When he got over the shock, which was not until the next day, one predominating feeling remained: it was a gloomy pride—a pride in his proven maturity. He was old enough, it appeared, to have been the same thing as engaged to a person who was now a Married Woman. His manner thenceforth showed an added trace of seriousness and self-consideration.
Having recovered his equipoise and something more, he entirely forgot that moment of humble admiration he had felt for Dora Yocum on the day of his flattest prostration. When he saw her sitting in the classroom, smiling brightly up at the teacher, the morning of the school’s opening in the autumn, all his humility had long since vanished and she appeared to him not otherwise than as the scholar whose complete proficiency had always been so irksome to him.
“Look at her!” he muttered to himself. “Same ole Teacher’s Pet!”
Now and then, as the days and seasons passed, and Dora’s serene progress continued, never checked or even flawed, there stirred within some lingerings of the old determination to “show” her; and he would conjure up a day-dream of Dora in loud lamentation, while he led the laughter of the spectators. But gradually his feelings about her came to be merely a dull oppression. He was tired of having to look at her (as he stated it) and he thanked the Lord that the time wouldn’t be so long now until he’d be out of that ole school, and then all he’d have to do he’d just take care never to walk by her house; it was easy enough to use some other street when he had to go down-town.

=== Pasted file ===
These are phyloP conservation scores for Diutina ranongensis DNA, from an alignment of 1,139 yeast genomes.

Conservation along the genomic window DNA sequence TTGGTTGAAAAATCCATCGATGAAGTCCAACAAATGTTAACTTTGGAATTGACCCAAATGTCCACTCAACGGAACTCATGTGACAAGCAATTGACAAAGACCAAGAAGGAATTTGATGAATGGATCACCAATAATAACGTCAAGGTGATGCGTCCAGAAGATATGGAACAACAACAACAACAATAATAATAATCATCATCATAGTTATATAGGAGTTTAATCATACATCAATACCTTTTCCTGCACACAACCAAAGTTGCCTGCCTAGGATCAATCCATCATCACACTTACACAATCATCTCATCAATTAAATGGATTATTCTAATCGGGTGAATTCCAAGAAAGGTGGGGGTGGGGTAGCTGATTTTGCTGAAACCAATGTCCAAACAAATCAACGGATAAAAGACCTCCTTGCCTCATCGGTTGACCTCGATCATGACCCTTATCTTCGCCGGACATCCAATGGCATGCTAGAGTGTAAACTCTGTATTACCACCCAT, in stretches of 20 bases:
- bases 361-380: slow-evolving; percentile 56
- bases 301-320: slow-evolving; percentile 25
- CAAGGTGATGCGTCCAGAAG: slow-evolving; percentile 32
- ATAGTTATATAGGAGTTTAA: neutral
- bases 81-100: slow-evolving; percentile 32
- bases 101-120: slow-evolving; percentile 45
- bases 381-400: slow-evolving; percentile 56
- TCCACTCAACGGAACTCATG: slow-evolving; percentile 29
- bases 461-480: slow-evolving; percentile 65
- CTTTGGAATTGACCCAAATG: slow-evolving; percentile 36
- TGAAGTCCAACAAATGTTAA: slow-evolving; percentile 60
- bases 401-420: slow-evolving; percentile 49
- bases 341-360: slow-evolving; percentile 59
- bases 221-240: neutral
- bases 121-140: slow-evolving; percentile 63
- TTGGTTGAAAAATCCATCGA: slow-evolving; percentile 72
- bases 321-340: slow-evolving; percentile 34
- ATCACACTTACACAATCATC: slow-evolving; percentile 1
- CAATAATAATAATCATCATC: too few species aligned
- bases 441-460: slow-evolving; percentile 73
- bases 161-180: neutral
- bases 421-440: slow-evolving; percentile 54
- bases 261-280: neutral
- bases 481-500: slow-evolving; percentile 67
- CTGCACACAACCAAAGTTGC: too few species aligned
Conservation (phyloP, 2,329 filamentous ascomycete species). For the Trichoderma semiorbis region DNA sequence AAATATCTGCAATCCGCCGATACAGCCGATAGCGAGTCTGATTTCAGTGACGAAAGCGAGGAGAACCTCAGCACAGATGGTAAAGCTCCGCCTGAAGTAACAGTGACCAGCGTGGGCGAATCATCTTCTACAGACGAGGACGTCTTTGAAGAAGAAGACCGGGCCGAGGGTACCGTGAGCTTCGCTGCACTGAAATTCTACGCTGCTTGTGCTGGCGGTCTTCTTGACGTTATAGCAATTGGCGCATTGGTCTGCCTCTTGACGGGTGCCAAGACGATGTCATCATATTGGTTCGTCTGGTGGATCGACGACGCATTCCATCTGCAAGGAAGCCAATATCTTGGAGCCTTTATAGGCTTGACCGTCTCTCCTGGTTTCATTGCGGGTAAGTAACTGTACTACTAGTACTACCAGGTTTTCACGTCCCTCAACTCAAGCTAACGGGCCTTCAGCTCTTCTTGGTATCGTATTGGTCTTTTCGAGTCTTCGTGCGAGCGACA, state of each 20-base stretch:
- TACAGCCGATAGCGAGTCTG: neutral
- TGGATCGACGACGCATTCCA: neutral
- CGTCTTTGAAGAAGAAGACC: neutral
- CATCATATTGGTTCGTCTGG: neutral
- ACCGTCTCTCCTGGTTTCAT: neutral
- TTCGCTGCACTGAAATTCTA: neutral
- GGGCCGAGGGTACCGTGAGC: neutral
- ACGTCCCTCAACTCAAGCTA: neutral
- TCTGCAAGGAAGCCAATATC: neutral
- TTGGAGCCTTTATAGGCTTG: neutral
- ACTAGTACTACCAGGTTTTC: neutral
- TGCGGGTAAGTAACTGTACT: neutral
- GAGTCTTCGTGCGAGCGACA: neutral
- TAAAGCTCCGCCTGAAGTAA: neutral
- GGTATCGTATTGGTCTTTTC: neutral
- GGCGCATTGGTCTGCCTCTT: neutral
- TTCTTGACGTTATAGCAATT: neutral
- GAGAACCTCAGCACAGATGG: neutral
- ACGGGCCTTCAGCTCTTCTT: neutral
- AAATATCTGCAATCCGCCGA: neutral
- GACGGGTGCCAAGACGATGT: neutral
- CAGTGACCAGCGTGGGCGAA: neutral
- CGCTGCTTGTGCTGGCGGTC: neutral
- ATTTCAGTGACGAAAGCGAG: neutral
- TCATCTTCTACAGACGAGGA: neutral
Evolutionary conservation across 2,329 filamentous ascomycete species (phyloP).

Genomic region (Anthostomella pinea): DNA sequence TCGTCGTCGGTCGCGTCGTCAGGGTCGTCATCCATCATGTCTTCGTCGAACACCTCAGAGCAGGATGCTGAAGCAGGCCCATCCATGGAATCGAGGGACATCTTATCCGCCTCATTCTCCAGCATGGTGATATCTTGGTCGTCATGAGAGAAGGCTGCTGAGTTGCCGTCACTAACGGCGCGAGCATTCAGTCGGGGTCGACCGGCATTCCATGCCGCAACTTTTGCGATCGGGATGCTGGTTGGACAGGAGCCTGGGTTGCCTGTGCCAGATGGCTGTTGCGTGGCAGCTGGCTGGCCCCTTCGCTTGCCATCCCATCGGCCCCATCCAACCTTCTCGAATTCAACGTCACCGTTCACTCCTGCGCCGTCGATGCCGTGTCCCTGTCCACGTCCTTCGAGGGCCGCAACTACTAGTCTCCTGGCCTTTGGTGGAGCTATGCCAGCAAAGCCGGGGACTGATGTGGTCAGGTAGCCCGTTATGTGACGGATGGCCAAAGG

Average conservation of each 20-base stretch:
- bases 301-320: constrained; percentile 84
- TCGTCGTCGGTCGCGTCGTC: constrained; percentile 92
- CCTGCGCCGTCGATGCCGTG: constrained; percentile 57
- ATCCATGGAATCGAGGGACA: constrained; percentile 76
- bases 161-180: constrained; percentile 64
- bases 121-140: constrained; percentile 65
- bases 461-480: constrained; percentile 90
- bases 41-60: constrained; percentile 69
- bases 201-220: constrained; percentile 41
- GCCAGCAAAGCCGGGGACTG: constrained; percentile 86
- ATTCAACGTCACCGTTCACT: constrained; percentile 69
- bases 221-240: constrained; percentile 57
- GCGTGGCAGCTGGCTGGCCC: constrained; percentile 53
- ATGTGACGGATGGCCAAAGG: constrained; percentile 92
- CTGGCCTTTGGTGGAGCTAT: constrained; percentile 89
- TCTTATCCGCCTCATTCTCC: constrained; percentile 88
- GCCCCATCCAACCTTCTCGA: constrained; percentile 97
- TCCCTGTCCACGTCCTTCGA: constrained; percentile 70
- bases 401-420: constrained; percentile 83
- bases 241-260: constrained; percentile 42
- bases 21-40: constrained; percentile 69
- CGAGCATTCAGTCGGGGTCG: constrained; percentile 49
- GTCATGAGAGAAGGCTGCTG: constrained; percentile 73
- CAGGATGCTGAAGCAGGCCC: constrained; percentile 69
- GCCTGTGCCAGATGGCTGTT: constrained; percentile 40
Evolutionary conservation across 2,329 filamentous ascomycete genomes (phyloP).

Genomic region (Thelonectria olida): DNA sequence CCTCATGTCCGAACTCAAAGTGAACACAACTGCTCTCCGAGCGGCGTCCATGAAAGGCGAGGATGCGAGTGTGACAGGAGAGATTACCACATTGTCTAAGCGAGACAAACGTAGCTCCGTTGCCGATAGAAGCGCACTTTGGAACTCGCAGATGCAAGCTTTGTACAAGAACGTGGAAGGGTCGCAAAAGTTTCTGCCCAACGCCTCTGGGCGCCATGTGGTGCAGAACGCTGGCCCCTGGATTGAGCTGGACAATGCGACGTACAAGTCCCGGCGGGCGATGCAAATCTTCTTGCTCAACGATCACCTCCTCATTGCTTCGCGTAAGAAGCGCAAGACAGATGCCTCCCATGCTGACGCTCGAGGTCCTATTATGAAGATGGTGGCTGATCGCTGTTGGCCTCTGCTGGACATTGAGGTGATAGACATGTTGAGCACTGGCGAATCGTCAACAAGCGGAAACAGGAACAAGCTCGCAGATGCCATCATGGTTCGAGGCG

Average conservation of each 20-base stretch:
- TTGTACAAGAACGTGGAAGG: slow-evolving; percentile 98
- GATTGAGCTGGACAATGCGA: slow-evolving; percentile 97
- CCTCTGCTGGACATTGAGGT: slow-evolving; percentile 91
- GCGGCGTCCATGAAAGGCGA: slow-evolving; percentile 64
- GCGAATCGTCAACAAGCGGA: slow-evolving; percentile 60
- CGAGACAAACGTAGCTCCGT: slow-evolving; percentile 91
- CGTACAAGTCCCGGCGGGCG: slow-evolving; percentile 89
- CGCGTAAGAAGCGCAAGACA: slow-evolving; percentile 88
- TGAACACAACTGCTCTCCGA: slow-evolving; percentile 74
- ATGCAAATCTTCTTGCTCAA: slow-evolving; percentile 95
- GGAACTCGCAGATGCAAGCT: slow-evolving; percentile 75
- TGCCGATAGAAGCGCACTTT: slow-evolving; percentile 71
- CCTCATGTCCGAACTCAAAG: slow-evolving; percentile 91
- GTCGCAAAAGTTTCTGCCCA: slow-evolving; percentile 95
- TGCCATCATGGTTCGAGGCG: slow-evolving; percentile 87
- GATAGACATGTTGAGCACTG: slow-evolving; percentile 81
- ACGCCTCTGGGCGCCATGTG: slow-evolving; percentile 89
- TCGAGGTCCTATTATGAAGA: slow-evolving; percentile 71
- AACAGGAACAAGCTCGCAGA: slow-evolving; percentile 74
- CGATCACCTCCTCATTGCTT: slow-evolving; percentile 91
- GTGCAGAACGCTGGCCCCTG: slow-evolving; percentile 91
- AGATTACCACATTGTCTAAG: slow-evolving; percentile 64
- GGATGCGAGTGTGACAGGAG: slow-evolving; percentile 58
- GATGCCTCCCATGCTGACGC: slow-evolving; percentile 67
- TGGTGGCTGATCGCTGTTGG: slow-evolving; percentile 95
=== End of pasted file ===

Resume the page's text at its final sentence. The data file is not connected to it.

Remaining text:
“The good ole class of Nineteen-Fourteen is about gone,” he said to Fred Mitchell, who was still his most intimate friend when they reached the senior year. “Yes, sir; it’s held together a good many years, Fred, but after June it’ll be busted plum up, and I hope nobody starts a move to have any reunions. There’s a good many members of the ole class that I can stand and there’s some I can’t, but there’s one I just won’t! If we ever did call a reunion, that ole Yocum girl would start in right away and run the whole shebang, and that’s where I’d resign! You know, Fred, the thing I think is the one biggest benefit of graduating from this ole school? It’s never seein’ Dora Yocum again.”
This was again his theme as he sat by the same friend’s side, in the rear row of the class at Commencement, listening to the delivery of the Valedictory. “Thinks she’s just sooblime, don’t she!” he whispered morosely. “She wouldn’t trade with the President of the United States right now. She prob’ly thinks bein’ Valedictorian is more important than Captain of the State University Eleven. Never mind!” And here his tone became huskily jubilant. “Never mind! Just about a half-an-hour more and that’s the last o’ you, ole girl! Yes, sir, Fred; one thing we can feel pretty good over: this is where we get through with Dora Yocum!”